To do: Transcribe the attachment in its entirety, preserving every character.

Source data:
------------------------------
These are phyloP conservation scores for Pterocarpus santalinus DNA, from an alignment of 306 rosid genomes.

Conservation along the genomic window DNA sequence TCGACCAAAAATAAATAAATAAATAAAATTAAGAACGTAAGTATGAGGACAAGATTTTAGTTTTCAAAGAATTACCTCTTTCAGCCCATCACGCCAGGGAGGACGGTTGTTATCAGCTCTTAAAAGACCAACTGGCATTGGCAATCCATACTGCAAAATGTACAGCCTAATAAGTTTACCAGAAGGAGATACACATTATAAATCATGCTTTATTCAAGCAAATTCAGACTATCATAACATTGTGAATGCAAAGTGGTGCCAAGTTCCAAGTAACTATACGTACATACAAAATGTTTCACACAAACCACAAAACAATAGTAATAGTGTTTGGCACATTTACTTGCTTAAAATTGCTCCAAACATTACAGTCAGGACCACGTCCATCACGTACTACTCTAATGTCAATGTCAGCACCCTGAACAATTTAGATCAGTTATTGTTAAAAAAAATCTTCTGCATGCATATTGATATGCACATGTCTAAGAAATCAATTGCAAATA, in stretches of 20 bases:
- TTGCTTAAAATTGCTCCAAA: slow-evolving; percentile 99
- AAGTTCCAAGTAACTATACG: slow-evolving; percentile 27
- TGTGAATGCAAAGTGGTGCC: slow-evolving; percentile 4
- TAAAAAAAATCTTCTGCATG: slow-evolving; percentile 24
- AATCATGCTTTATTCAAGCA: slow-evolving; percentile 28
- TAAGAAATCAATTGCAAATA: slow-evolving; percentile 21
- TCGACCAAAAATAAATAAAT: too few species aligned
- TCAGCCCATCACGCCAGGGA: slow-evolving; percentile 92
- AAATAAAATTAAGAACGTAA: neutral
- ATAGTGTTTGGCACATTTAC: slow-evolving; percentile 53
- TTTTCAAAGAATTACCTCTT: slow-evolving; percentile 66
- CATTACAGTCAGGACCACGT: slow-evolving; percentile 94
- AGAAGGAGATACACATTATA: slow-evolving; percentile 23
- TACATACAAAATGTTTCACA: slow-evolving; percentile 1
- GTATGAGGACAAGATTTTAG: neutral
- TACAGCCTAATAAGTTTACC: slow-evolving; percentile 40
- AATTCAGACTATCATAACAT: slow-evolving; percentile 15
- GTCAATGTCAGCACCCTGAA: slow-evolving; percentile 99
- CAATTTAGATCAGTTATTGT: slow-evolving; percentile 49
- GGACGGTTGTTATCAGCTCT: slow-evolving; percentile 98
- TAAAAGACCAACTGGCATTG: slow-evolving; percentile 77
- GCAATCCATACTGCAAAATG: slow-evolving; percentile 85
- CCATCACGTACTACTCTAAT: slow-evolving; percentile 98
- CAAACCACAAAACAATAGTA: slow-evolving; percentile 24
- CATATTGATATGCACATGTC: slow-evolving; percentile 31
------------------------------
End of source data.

These are phyloP conservation scores for Pterocarpus santalinus DNA, from an alignment of 306 rosid genomes.

Conservation along the genomic window DNA sequence TCGACCAAAAATAAATAAATAAATAAAATTAAGAACGTAAGTATGAGGACAAGATTTTAGTTTTCAAAGAATTACCTCTTTCAGCCCATCACGCCAGGGAGGACGGTTGTTATCAGCTCTTAAAAGACCAACTGGCATTGGCAATCCATACTGCAAAATGTACAGCCTAATAAGTTTACCAGAAGGAGATACACATTATAAATCATGCTTTATTCAAGCAAATTCAGACTATCATAACATTGTGAATGCAAAGTGGTGCCAAGTTCCAAGTAACTATACGTACATACAAAATGTTTCACACAAACCACAAAACAATAGTAATAGTGTTTGGCACATTTACTTGCTTAAAATTGCTCCAAACATTACAGTCAGGACCACGTCCATCACGTACTACTCTAATGTCAATGTCAGCACCCTGAACAATTTAGATCAGTTATTGTTAAAAAAAATCTTCTGCATGCATATTGATATGCACATGTCTAAGAAATCAATTGCAAATA, in stretches of 20 bases:
- TTGCTTAAAATTGCTCCAAA: slow-evolving; percentile 99
- AAGTTCCAAGTAACTATACG: slow-evolving; percentile 27
- TGTGAATGCAAAGTGGTGCC: slow-evolving; percentile 4
- TAAAAAAAATCTTCTGCATG: slow-evolving; percentile 24
- AATCATGCTTTATTCAAGCA: slow-evolving; percentile 28
- TAAGAAATCAATTGCAAATA: slow-evolving; percentile 21
- TCGACCAAAAATAAATAAAT: too few species aligned
- TCAGCCCATCACGCCAGGGA: slow-evolving; percentile 92
- AAATAAAATTAAGAACGTAA: neutral
- ATAGTGTTTGGCACATTTAC: slow-evolving; percentile 53
- TTTTCAAAGAATTACCTCTT: slow-evolving; percentile 66
- CATTACAGTCAGGACCACGT: slow-evolving; percentile 94
- AGAAGGAGATACACATTATA: slow-evolving; percentile 23
- TACATACAAAATGTTTCACA: slow-evolving; percentile 1
- GTATGAGGACAAGATTTTAG: neutral
- TACAGCCTAATAAGTTTACC: slow-evolving; percentile 40
- AATTCAGACTATCATAACAT: slow-evolving; percentile 15
- GTCAATGTCAGCACCCTGAA: slow-evolving; percentile 99
- CAATTTAGATCAGTTATTGT: slow-evolving; percentile 49
- GGACGGTTGTTATCAGCTCT: slow-evolving; percentile 98
- TAAAAGACCAACTGGCATTG: slow-evolving; percentile 77
- GCAATCCATACTGCAAAATG: slow-evolving; percentile 85
- CCATCACGTACTACTCTAAT: slow-evolving; percentile 98
- CAAACCACAAAACAATAGTA: slow-evolving; percentile 24
- CATATTGATATGCACATGTC: slow-evolving; percentile 31